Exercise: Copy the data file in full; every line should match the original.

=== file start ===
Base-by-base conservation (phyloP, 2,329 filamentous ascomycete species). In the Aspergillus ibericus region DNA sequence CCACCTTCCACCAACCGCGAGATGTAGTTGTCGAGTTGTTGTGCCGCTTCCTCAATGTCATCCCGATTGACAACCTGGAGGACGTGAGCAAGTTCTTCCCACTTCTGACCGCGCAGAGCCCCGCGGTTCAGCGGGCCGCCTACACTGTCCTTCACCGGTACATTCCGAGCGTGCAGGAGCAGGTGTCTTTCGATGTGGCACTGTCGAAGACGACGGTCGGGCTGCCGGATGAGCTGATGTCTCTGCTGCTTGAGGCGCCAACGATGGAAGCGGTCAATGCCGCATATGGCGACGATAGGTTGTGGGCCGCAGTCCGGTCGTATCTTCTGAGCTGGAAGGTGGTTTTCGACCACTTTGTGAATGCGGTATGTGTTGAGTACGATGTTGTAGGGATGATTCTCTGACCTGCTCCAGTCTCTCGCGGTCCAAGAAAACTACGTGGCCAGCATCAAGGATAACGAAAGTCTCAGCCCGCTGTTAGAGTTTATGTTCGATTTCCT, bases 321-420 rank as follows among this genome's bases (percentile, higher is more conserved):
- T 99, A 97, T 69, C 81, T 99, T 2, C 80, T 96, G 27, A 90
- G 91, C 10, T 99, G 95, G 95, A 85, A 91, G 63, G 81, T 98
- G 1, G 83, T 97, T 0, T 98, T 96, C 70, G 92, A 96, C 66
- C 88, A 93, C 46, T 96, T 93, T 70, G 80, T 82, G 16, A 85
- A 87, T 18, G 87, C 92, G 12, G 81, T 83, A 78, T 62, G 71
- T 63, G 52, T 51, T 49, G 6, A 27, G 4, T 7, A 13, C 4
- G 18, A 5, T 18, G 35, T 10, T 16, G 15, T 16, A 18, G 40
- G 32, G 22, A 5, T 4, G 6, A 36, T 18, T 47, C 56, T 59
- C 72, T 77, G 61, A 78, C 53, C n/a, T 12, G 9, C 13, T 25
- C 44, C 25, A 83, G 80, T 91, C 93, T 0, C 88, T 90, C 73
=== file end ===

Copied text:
Base-by-base conservation (phyloP, 2,329 filamentous ascomycete species). In the Aspergillus ibericus region DNA sequence CCACCTTCCACCAACCGCGAGATGTAGTTGTCGAGTTGTTGTGCCGCTTCCTCAATGTCATCCCGATTGACAACCTGGAGGACGTGAGCAAGTTCTTCCCACTTCTGACCGCGCAGAGCCCCGCGGTTCAGCGGGCCGCCTACACTGTCCTTCACCGGTACATTCCGAGCGTGCAGGAGCAGGTGTCTTTCGATGTGGCACTGTCGAAGACGACGGTCGGGCTGCCGGATGAGCTGATGTCTCTGCTGCTTGAGGCGCCAACGATGGAAGCGGTCAATGCCGCATATGGCGACGATAGGTTGTGGGCCGCAGTCCGGTCGTATCTTCTGAGCTGGAAGGTGGTTTTCGACCACTTTGTGAATGCGGTATGTGTTGAGTACGATGTTGTAGGGATGATTCTCTGACCTGCTCCAGTCTCTCGCGGTCCAAGAAAACTACGTGGCCAGCATCAAGGATAACGAAAGTCTCAGCCCGCTGTTAGAGTTTATGTTCGATTTCCT, bases 321-420 rank as follows among this genome's bases (percentile, higher is more conserved):
- T 99, A 97, T 69, C 81, T 99, T 2, C 80, T 96, G 27, A 90
- G 91, C 10, T 99, G 95, G 95, A 85, A 91, G 63, G 81, T 98
- G 1, G 83, T 97, T 0, T 98, T 96, C 70, G 92, A 96, C 66
- C 88, A 93, C 46, T 96, T 93, T 70, G 80, T 82, G 16, A 85
- A 87, T 18, G 87, C 92, G 12, G 81, T 83, A 78, T 62, G 71
- T 63, G 52, T 51, T 49, G 6, A 27, G 4, T 7, A 13, C 4
- G 18, A 5, T 18, G 35, T 10, T 16, G 15, T 16, A 18, G 40
- G 32, G 22, A 5, T 4, G 6, A 36, T 18, T 47, C 56, T 59
- C 72, T 77, G 61, A 78, C 53, C n/a, T 12, G 9, C 13, T 25
- C 44, C 25, A 83, G 80, T 91, C 93, T 0, C 88, T 90, C 73